A few days ago I took delivery of a new Blueberry plant (type unknown), which was a special offer from the BBC Good Food magazine - "free, just pay £3.95 P and P" or whatever. It's not very big (that's a 7-inch pot I've put it in), but it looks healthy and strong.
Since the plant arrived in a very small pot, inside a cardboard box, I was keen to get it potted-up and out into the open air as soon as possible. After potting it up and watering it, I introduced it to its new colleagues - the Seniors, who are already four or five years old.
As you can see in this photo, I have my Blueberries growing in big pots ranged close against the wall of our house. This is for two reasons: first, it is warmer (the house-bricks work like a massive storage heater, retaining warmth during the day and releasing it slowly overnight); and second, it keeps them more out of the way of the pesky Blackbirds (which only risk coming close to the house when the lure of ripe berries is too strong to resist).
In the photo below you can see the new plant (red arrow) taking its place in the line-up, which includes all four of my mature Blueberry plants.
Just so that the new plant understands what is required of it, I think maybe I should show it this picture from last year...
Blueberries are a good thing to grow. They require only minimal maintenance, take up very little space and usually produce a worthwhile crop of fruit as well as exquisitely beautiful foliage in the Autumn. A point to note though is that they need an acid soil. For this reason it is often best to grow them in pots filled with ericaceous (or "lime-free") compost, which is easily obtained from a Garden Centre. For the same reason, watering the plants with rainwater as opposed to tapwater (which may have added minerals in it) is advised.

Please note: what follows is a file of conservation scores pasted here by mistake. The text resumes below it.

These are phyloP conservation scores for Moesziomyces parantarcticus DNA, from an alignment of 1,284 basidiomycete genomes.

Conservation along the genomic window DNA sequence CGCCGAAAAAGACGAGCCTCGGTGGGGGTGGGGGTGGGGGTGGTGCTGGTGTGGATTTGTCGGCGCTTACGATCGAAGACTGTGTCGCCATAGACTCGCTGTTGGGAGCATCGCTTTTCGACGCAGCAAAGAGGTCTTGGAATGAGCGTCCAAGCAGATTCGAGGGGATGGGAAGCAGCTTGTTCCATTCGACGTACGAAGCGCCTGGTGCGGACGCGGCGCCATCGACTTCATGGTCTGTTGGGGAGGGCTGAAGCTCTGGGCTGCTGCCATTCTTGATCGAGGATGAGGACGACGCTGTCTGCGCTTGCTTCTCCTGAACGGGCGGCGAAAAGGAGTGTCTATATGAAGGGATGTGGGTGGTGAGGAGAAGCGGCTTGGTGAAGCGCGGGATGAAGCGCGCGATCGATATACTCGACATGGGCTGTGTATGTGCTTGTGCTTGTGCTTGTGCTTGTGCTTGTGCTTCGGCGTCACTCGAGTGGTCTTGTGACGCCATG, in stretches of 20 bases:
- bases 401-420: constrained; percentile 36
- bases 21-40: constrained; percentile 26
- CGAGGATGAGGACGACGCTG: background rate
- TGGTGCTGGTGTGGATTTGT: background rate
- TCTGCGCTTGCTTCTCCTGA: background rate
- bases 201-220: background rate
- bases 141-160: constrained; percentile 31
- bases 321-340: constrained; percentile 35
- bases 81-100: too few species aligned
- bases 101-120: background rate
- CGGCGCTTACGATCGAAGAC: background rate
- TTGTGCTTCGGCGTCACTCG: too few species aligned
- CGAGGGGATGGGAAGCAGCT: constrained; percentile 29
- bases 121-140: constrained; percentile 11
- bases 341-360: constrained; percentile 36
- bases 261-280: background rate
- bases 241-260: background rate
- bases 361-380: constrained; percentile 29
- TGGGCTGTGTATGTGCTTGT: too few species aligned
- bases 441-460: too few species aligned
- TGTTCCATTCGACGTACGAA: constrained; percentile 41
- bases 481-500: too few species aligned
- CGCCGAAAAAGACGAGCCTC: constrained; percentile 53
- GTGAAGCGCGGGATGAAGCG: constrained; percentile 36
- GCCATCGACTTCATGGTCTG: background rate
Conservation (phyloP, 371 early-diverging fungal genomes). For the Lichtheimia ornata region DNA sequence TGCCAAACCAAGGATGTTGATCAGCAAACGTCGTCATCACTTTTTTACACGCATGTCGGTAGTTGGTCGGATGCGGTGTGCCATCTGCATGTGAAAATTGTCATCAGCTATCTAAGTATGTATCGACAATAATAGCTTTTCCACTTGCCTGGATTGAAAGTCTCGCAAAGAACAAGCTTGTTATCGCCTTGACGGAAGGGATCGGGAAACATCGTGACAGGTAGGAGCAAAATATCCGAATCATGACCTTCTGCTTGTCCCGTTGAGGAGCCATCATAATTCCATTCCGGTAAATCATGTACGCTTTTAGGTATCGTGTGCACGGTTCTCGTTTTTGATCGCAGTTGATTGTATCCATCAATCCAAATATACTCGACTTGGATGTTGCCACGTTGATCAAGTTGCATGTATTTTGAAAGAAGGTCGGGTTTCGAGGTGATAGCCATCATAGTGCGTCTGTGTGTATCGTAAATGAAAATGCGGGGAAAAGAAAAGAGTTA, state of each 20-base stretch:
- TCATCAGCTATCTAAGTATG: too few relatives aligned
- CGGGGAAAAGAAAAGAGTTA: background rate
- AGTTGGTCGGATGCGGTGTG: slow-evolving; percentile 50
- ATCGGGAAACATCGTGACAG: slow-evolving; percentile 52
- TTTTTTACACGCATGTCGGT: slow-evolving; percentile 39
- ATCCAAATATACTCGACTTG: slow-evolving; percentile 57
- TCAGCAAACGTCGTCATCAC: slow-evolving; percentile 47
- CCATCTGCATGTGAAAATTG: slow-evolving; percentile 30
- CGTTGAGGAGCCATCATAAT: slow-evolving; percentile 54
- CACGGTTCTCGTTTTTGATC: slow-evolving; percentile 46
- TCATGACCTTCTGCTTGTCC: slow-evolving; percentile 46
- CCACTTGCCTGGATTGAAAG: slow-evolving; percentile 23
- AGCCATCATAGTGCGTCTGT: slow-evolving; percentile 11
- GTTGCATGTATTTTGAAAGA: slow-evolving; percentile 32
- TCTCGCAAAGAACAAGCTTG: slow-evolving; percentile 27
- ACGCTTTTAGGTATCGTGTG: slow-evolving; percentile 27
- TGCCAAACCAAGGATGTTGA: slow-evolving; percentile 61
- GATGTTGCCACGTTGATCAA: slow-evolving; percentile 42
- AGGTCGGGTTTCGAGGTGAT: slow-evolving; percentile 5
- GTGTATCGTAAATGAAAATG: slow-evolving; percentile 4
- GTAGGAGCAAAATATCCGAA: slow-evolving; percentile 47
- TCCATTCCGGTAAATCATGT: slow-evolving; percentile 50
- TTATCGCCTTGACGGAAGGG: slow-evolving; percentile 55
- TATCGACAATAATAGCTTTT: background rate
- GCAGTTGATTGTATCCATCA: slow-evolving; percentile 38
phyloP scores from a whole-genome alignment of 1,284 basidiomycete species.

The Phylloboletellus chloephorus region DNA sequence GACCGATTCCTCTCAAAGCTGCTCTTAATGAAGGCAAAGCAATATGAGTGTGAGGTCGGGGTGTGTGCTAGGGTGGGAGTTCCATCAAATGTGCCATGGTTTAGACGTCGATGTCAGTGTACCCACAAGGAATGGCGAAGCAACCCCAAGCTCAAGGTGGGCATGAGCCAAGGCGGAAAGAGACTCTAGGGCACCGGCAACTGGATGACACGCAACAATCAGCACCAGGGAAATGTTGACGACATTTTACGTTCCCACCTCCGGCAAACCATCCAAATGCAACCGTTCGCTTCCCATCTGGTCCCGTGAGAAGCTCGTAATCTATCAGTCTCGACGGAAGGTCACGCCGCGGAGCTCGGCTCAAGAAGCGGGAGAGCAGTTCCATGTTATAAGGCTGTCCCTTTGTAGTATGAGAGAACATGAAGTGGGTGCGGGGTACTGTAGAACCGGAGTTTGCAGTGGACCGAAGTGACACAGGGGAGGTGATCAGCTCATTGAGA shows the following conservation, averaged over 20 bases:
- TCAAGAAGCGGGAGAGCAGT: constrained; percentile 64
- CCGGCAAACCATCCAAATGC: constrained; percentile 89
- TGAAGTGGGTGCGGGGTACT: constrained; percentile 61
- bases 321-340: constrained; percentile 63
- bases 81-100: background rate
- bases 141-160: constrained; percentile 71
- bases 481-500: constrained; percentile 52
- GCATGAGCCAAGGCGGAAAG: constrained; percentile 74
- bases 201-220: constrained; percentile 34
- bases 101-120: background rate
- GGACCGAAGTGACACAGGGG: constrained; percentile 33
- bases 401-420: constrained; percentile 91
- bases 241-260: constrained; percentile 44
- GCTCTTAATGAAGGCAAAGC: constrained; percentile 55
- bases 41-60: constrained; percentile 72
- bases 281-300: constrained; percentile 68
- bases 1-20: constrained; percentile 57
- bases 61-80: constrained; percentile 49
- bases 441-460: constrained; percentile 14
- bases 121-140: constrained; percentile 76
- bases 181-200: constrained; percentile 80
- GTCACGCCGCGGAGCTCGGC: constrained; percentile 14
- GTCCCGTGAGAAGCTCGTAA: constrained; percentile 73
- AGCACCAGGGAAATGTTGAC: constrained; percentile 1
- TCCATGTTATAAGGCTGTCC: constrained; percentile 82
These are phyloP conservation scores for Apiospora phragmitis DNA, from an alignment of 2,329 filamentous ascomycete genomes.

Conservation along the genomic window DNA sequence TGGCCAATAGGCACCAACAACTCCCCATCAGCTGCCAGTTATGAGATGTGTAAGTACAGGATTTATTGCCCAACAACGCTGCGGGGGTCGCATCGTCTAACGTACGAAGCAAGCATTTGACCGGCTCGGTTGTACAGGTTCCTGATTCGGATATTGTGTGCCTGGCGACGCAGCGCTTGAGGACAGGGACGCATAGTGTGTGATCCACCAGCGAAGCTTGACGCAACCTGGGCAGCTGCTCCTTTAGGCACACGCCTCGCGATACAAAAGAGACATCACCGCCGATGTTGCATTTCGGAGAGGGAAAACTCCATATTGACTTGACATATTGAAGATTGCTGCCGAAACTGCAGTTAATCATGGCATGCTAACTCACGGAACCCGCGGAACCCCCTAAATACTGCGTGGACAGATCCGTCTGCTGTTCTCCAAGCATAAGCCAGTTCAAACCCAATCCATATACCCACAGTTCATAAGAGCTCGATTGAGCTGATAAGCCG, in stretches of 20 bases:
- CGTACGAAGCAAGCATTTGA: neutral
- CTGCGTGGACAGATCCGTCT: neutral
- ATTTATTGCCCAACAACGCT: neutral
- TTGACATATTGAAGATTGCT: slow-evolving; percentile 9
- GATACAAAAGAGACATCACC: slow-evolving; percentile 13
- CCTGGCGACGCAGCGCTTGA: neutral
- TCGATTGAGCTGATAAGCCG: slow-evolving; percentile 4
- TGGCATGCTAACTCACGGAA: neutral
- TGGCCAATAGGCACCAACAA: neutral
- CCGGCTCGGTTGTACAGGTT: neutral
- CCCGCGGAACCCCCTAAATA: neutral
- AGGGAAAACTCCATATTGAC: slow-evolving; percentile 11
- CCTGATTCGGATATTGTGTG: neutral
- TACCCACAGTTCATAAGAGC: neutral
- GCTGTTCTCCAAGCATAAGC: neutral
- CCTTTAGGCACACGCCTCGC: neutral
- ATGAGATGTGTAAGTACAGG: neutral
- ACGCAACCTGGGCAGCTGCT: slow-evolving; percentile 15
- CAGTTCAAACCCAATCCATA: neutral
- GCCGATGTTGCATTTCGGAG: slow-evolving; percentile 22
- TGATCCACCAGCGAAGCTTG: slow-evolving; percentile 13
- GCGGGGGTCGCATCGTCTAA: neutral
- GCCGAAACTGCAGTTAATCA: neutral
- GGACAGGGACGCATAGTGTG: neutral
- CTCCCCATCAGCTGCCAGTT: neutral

While we're on the subject of newcomers, take a look at this.
Some weeks ago I sowed a few pots with the chilli seeds I brought back from Turkey last year. Only two germinated, and they took ages (much longer than my other types of chilli). This is what they look like now:
The others I gave up as failures and sowed some more seeds in the same pots - several seeds in each in fact, because I was expecting a poor germination rate again. Eventually one or two came up (which I assumed to be from the second sowing), but now all of a sudden each of the little pots has got four or five seedlings in it. So these new ones must be from the second sowing, and the slightly bigger ones must therefore be from the first sowing, germinating now after about 7 weeks!
|Chilli seedling "hatching"|
After such a slow start I'm thinking my "Turkey" chillis are probably going to be very disappointed with our UK Summer. Their parents were probably used to having temperatures in the high 40s (C that is, not F). Maybe I will never get them to bear fruit - but it will be fun trying!